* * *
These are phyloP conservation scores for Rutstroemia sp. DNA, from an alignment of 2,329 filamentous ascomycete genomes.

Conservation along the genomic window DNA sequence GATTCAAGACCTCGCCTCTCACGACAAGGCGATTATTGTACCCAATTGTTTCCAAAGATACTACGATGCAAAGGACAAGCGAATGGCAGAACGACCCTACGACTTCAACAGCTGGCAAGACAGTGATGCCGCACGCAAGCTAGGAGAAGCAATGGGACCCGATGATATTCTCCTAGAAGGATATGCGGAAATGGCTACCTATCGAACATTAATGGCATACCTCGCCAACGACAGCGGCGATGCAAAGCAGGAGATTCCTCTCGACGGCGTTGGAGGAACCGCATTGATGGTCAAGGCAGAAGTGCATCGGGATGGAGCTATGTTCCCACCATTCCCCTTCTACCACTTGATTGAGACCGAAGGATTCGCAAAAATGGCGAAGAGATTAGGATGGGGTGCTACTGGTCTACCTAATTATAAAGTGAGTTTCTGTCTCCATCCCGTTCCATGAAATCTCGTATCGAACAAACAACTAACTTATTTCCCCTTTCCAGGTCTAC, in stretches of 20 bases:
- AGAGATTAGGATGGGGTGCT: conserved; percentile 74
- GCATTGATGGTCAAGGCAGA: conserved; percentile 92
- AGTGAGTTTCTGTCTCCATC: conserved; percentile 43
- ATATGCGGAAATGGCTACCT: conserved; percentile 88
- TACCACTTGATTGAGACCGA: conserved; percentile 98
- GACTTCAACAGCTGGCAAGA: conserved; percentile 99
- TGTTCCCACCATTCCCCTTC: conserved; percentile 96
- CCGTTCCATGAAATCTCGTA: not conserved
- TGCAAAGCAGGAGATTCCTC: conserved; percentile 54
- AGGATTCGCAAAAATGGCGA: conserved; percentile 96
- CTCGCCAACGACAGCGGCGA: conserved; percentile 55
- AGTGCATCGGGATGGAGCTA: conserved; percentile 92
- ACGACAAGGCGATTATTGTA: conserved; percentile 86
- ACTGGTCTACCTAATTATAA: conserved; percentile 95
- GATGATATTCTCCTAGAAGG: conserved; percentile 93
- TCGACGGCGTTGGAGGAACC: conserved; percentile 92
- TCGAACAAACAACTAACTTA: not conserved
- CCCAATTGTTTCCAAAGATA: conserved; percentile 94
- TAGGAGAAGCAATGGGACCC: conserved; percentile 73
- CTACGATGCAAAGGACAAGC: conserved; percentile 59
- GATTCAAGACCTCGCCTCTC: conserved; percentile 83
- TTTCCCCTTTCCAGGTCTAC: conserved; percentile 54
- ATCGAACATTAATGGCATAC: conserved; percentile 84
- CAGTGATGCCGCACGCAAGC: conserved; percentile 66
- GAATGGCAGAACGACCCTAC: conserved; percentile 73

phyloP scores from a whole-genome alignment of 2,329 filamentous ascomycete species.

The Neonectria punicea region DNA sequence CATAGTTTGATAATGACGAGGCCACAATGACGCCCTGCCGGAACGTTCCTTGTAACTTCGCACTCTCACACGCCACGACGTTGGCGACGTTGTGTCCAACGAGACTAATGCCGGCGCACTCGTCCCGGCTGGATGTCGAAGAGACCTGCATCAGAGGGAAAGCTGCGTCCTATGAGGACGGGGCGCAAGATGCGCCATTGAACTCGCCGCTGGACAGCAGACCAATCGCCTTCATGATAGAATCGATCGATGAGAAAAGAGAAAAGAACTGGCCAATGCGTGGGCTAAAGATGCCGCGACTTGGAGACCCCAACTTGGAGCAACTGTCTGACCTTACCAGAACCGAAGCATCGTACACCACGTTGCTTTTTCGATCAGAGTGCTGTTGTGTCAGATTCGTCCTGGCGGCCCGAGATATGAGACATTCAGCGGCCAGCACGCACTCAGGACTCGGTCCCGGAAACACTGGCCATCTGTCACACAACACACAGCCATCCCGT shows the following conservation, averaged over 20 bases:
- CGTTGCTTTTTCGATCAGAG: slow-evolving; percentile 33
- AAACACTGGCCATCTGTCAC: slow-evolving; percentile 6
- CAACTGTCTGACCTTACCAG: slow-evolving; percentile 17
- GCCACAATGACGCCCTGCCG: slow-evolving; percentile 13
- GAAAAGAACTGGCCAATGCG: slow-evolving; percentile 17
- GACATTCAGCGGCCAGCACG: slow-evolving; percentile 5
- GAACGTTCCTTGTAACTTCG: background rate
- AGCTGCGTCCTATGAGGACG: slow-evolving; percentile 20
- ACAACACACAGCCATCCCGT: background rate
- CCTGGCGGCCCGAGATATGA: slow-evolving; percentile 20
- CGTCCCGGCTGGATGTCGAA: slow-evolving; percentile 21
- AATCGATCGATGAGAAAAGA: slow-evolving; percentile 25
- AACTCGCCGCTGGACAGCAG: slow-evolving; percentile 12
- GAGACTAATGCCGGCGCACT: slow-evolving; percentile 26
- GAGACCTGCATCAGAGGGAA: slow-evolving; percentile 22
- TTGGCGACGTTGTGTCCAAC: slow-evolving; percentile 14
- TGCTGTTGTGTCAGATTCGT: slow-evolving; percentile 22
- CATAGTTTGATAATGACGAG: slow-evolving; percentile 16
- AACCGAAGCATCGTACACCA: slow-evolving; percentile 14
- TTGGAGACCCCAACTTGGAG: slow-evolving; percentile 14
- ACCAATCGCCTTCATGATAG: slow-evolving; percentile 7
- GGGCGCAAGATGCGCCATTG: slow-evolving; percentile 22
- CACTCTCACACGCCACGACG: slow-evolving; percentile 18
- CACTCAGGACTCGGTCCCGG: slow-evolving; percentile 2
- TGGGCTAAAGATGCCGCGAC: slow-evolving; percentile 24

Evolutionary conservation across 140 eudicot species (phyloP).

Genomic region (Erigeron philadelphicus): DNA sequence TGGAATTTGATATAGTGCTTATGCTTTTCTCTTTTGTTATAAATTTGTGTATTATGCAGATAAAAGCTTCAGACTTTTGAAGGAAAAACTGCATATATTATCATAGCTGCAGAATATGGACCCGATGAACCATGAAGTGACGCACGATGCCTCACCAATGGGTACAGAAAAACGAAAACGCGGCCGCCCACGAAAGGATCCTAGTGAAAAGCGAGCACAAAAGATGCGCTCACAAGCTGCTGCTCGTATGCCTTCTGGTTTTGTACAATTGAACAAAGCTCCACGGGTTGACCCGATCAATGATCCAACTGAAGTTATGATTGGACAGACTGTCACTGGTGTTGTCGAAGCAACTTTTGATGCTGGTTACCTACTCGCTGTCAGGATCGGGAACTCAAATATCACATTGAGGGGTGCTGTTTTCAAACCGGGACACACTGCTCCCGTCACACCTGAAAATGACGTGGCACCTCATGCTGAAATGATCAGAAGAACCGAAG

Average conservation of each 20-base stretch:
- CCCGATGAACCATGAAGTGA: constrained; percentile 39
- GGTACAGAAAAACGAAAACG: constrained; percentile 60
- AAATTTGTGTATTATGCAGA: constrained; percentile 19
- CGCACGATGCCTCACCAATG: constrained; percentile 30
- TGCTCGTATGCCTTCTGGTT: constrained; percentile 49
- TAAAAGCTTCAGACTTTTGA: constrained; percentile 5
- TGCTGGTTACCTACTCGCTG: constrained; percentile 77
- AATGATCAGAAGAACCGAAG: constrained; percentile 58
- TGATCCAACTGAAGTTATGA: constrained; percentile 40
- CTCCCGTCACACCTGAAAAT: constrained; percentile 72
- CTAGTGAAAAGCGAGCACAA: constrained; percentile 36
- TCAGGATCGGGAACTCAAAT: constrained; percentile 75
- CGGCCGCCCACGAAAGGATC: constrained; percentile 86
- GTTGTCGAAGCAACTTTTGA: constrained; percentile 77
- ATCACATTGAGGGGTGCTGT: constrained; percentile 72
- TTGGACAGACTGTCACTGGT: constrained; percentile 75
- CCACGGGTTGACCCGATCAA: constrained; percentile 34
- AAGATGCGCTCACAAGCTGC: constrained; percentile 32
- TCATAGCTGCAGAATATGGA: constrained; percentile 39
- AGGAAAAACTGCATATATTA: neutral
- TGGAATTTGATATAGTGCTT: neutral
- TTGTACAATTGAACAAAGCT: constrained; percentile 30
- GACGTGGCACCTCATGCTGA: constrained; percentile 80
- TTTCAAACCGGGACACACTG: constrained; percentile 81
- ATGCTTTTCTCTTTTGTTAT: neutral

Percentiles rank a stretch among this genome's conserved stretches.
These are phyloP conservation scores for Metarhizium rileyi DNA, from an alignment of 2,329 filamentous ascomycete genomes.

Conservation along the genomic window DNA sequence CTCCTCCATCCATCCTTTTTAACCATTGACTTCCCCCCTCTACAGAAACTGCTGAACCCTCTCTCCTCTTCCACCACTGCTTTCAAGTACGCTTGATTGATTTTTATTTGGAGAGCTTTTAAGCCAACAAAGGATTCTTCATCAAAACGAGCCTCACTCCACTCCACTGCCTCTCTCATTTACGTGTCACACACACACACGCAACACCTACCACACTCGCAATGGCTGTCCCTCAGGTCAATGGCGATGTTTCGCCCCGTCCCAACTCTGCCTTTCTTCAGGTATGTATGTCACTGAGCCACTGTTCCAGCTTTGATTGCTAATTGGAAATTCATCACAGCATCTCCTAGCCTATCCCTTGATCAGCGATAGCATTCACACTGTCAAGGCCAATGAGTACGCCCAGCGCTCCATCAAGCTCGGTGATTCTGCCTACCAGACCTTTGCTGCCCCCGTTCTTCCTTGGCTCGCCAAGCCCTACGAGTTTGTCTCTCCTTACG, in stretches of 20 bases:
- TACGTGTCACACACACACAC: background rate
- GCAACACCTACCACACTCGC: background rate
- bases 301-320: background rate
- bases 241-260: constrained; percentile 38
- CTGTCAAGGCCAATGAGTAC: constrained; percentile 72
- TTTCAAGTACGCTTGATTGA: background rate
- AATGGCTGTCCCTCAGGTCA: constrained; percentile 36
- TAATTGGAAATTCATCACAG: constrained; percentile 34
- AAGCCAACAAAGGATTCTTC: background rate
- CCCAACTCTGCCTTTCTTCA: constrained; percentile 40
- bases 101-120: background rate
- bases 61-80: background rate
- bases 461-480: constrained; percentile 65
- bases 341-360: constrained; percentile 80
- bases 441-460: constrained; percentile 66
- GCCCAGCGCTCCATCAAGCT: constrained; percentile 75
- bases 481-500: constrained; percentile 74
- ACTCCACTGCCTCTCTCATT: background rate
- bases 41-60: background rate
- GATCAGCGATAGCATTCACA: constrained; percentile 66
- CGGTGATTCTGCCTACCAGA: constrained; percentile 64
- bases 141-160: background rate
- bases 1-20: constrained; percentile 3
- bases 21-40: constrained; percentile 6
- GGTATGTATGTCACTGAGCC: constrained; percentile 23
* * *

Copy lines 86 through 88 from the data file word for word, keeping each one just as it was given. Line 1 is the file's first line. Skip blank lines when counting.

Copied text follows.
- TACGTGTCACACACACACAC: background rate
- GCAACACCTACCACACTCGC: background rate
- bases 301-320: background rate